Tuesday, August 14, 2012

Grains of Salt

Having a good group of people to provide you with a meaningful critique is essential to your success as a writer.  Such people help you step back from your work and understand how it's seen through the eyes of others.  They can spot holes you missed, find unresolved plot lines, and tell you which characters they cared about(good or bad) versus whether or not the folks on the page bored them.

It's hard to be subjective about your own stuff.  Let's face it - we've poured our heart and soul into a story and sometimes get crushed when not everyone proclaims their undying allegiance to it or they make remarks about what could make it better.  There are even times that our blind allegiance to our work won't let us see the obvious flaws others point out.
(I'm telling you - it's NOT dark outside!)
This is why it's important to be able to take advice.  Since we can be blinded by our own brilliance, a good beta-reader holds up our work, points out the flaws, and let's us improve on our work.  However, there's one thing to remember during this process:

You're the one telling the story.

Not everyone's advice will be good.  Some people would rather read something different, so they'll couch their advice in the story they'd prefer to read instead of than the one you produced.  This can be helpful if it gives you ideas for a future tale, but it does nothing for you if there are specific points of feedback you wanted.

If more than one person makes the same comment - something along the lines of, "The protagonist was inconsistent in dealing with the villain." - that's information you can use.  However, you'll often get conflicting comments.  One person may say, "I thought it got really slow in the middle," while another might say, "Are you kidding?  The transition gave me room to breathe and prepped me for the next chase scene."  These are bits of advice that cancel each other out, so you have to go with your gut feel on which one, if either, to take.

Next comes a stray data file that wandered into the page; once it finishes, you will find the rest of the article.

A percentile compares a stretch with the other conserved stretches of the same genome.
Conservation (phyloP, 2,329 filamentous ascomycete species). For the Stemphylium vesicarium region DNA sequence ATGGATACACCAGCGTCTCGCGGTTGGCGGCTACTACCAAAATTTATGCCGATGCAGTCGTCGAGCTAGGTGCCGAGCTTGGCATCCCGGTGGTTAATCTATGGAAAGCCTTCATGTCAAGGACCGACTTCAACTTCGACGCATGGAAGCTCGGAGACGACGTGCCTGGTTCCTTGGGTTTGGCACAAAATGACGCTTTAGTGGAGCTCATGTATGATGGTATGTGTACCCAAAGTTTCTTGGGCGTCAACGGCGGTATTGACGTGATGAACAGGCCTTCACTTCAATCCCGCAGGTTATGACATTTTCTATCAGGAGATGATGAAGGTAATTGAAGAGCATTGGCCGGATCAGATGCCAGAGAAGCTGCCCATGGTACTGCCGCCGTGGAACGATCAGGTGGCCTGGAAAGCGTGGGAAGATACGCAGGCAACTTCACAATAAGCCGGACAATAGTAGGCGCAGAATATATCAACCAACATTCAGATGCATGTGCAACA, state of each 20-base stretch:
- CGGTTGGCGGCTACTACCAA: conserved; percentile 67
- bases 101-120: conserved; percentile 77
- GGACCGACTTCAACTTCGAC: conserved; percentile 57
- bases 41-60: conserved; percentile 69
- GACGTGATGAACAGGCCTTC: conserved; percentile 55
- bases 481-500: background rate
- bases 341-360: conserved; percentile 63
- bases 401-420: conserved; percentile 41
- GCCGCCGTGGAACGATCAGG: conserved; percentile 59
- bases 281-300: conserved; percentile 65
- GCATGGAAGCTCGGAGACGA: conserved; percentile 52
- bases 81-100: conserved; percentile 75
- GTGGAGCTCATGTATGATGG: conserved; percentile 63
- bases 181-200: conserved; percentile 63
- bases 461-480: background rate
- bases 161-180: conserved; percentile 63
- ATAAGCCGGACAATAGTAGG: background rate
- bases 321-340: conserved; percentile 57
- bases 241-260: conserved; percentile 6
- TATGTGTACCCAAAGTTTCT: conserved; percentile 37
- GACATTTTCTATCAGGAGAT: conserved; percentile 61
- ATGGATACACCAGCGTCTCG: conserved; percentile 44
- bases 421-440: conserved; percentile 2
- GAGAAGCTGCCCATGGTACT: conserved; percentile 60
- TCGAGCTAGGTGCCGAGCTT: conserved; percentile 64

I've talked before about how a lot of people believe themselves to be aspiring writers, and offering advice to your work is their way of writing a book without having to go through the messy process of actually having to, you know, write one.  Hopefully you realize who these people are before you give them your work, which will allow you to understand the context of their comments, but you don't always know.  Still, once they start to pipe up, you should be able to tell who is being constructive and who thinks they could have written it better themselves(even if they didn't).
(A lot of people are just blowing smoke)
As the author, you need to remember that you don't have to take every piece of advice you're given.  If, after you evaluate the validity of the criticism, you decide to either modify in a different way or to not modify at all, you should have no trouble telling people that.  A good friend or beta-reader will understand that and be okay.  Some hoity-toity asshole will carry on about how you're a hack and that you'll never make it because you wrote them off.

This is a fine line to walk, and it takes skill to be able to step back enough and know which advice is helpful and which is crap.  But in the end, it's your story - you know where it's going and what you want to accomplish with it, so it's your ultimate responsibility to create.  Some of what you get will be good, but some will be full of cracks.  You don't have to please everyone who reads your work, so figure out how to not just ask for advice, but how to evaluate it.  In the end, that'll make you a better writer, as well as better able to incorporate those tips that are good to put in or modify.

Again, never forget that it's your story and your responsibility.  Always take that into account when considering advice.
(Sometimes advice has cracks...know what to look for)

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